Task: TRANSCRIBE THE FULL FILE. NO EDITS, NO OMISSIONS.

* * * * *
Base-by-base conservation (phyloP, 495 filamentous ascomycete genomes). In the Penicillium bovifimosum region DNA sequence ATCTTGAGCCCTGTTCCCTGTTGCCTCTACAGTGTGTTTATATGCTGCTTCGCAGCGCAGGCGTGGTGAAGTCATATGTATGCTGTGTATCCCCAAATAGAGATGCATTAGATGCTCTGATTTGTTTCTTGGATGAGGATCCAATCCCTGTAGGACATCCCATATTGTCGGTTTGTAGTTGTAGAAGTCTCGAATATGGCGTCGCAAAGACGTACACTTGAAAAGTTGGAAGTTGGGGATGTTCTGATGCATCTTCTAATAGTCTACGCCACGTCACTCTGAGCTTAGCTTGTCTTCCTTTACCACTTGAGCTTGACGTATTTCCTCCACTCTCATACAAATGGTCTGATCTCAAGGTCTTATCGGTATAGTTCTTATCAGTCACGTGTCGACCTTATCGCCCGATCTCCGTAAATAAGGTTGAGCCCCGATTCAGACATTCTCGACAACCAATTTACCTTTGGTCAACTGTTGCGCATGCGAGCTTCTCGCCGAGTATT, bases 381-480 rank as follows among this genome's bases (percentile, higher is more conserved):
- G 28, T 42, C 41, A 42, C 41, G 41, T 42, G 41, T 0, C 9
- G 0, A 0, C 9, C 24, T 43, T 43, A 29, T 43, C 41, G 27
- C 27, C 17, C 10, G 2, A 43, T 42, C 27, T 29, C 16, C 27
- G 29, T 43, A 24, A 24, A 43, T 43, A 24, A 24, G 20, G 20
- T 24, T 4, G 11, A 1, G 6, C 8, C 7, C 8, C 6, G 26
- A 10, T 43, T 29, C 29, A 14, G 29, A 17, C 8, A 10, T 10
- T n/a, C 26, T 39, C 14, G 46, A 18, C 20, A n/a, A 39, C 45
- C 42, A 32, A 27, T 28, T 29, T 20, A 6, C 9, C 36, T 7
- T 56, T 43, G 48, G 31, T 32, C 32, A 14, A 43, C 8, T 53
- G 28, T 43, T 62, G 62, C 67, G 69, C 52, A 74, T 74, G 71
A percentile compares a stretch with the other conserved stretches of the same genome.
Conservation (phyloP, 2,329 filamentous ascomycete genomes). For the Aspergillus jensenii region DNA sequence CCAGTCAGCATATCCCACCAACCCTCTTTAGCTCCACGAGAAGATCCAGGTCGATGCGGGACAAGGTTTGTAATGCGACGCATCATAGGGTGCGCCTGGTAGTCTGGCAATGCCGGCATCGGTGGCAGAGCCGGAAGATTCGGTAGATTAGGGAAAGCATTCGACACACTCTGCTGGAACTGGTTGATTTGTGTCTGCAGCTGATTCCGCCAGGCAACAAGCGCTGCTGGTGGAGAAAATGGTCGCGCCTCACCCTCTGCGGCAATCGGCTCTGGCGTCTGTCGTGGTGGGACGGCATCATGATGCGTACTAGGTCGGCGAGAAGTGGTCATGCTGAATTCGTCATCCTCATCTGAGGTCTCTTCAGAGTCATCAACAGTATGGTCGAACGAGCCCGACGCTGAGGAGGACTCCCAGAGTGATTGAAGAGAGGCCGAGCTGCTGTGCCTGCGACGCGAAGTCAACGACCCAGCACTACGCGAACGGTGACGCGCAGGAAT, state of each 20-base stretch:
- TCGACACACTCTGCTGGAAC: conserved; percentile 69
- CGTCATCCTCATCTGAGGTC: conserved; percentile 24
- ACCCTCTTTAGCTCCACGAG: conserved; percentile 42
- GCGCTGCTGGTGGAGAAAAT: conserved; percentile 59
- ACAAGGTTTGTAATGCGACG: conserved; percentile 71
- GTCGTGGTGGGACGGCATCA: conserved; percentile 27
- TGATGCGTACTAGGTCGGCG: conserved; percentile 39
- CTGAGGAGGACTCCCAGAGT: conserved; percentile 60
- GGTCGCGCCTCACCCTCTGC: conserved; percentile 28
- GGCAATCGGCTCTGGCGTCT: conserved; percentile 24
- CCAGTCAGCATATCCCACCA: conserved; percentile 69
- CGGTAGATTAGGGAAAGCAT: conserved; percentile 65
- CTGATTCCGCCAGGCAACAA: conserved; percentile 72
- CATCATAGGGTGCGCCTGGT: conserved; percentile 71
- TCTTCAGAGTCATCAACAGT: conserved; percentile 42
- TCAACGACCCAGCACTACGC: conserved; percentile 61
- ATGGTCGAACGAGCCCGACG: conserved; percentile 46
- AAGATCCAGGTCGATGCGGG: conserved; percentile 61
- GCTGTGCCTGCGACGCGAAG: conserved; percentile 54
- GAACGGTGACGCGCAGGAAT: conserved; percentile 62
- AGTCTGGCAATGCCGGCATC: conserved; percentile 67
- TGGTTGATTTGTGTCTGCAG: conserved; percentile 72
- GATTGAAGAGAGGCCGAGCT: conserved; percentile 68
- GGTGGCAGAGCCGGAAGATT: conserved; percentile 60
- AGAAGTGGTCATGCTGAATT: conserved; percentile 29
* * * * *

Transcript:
Base-by-base conservation (phyloP, 495 filamentous ascomycete genomes). In the Penicillium bovifimosum region DNA sequence ATCTTGAGCCCTGTTCCCTGTTGCCTCTACAGTGTGTTTATATGCTGCTTCGCAGCGCAGGCGTGGTGAAGTCATATGTATGCTGTGTATCCCCAAATAGAGATGCATTAGATGCTCTGATTTGTTTCTTGGATGAGGATCCAATCCCTGTAGGACATCCCATATTGTCGGTTTGTAGTTGTAGAAGTCTCGAATATGGCGTCGCAAAGACGTACACTTGAAAAGTTGGAAGTTGGGGATGTTCTGATGCATCTTCTAATAGTCTACGCCACGTCACTCTGAGCTTAGCTTGTCTTCCTTTACCACTTGAGCTTGACGTATTTCCTCCACTCTCATACAAATGGTCTGATCTCAAGGTCTTATCGGTATAGTTCTTATCAGTCACGTGTCGACCTTATCGCCCGATCTCCGTAAATAAGGTTGAGCCCCGATTCAGACATTCTCGACAACCAATTTACCTTTGGTCAACTGTTGCGCATGCGAGCTTCTCGCCGAGTATT, bases 381-480 rank as follows among this genome's bases (percentile, higher is more conserved):
- G 28, T 42, C 41, A 42, C 41, G 41, T 42, G 41, T 0, C 9
- G 0, A 0, C 9, C 24, T 43, T 43, A 29, T 43, C 41, G 27
- C 27, C 17, C 10, G 2, A 43, T 42, C 27, T 29, C 16, C 27
- G 29, T 43, A 24, A 24, A 43, T 43, A 24, A 24, G 20, G 20
- T 24, T 4, G 11, A 1, G 6, C 8, C 7, C 8, C 6, G 26
- A 10, T 43, T 29, C 29, A 14, G 29, A 17, C 8, A 10, T 10
- T n/a, C 26, T 39, C 14, G 46, A 18, C 20, A n/a, A 39, C 45
- C 42, A 32, A 27, T 28, T 29, T 20, A 6, C 9, C 36, T 7
- T 56, T 43, G 48, G 31, T 32, C 32, A 14, A 43, C 8, T 53
- G 28, T 43, T 62, G 62, C 67, G 69, C 52, A 74, T 74, G 71
A percentile compares a stretch with the other conserved stretches of the same genome.
Conservation (phyloP, 2,329 filamentous ascomycete genomes). For the Aspergillus jensenii region DNA sequence CCAGTCAGCATATCCCACCAACCCTCTTTAGCTCCACGAGAAGATCCAGGTCGATGCGGGACAAGGTTTGTAATGCGACGCATCATAGGGTGCGCCTGGTAGTCTGGCAATGCCGGCATCGGTGGCAGAGCCGGAAGATTCGGTAGATTAGGGAAAGCATTCGACACACTCTGCTGGAACTGGTTGATTTGTGTCTGCAGCTGATTCCGCCAGGCAACAAGCGCTGCTGGTGGAGAAAATGGTCGCGCCTCACCCTCTGCGGCAATCGGCTCTGGCGTCTGTCGTGGTGGGACGGCATCATGATGCGTACTAGGTCGGCGAGAAGTGGTCATGCTGAATTCGTCATCCTCATCTGAGGTCTCTTCAGAGTCATCAACAGTATGGTCGAACGAGCCCGACGCTGAGGAGGACTCCCAGAGTGATTGAAGAGAGGCCGAGCTGCTGTGCCTGCGACGCGAAGTCAACGACCCAGCACTACGCGAACGGTGACGCGCAGGAAT, state of each 20-base stretch:
- TCGACACACTCTGCTGGAAC: conserved; percentile 69
- CGTCATCCTCATCTGAGGTC: conserved; percentile 24
- ACCCTCTTTAGCTCCACGAG: conserved; percentile 42
- GCGCTGCTGGTGGAGAAAAT: conserved; percentile 59
- ACAAGGTTTGTAATGCGACG: conserved; percentile 71
- GTCGTGGTGGGACGGCATCA: conserved; percentile 27
- TGATGCGTACTAGGTCGGCG: conserved; percentile 39
- CTGAGGAGGACTCCCAGAGT: conserved; percentile 60
- GGTCGCGCCTCACCCTCTGC: conserved; percentile 28
- GGCAATCGGCTCTGGCGTCT: conserved; percentile 24
- CCAGTCAGCATATCCCACCA: conserved; percentile 69
- CGGTAGATTAGGGAAAGCAT: conserved; percentile 65
- CTGATTCCGCCAGGCAACAA: conserved; percentile 72
- CATCATAGGGTGCGCCTGGT: conserved; percentile 71
- TCTTCAGAGTCATCAACAGT: conserved; percentile 42
- TCAACGACCCAGCACTACGC: conserved; percentile 61
- ATGGTCGAACGAGCCCGACG: conserved; percentile 46
- AAGATCCAGGTCGATGCGGG: conserved; percentile 61
- GCTGTGCCTGCGACGCGAAG: conserved; percentile 54
- GAACGGTGACGCGCAGGAAT: conserved; percentile 62
- AGTCTGGCAATGCCGGCATC: conserved; percentile 67
- TGGTTGATTTGTGTCTGCAG: conserved; percentile 72
- GATTGAAGAGAGGCCGAGCT: conserved; percentile 68
- GGTGGCAGAGCCGGAAGATT: conserved; percentile 60
- AGAAGTGGTCATGCTGAATT: conserved; percentile 29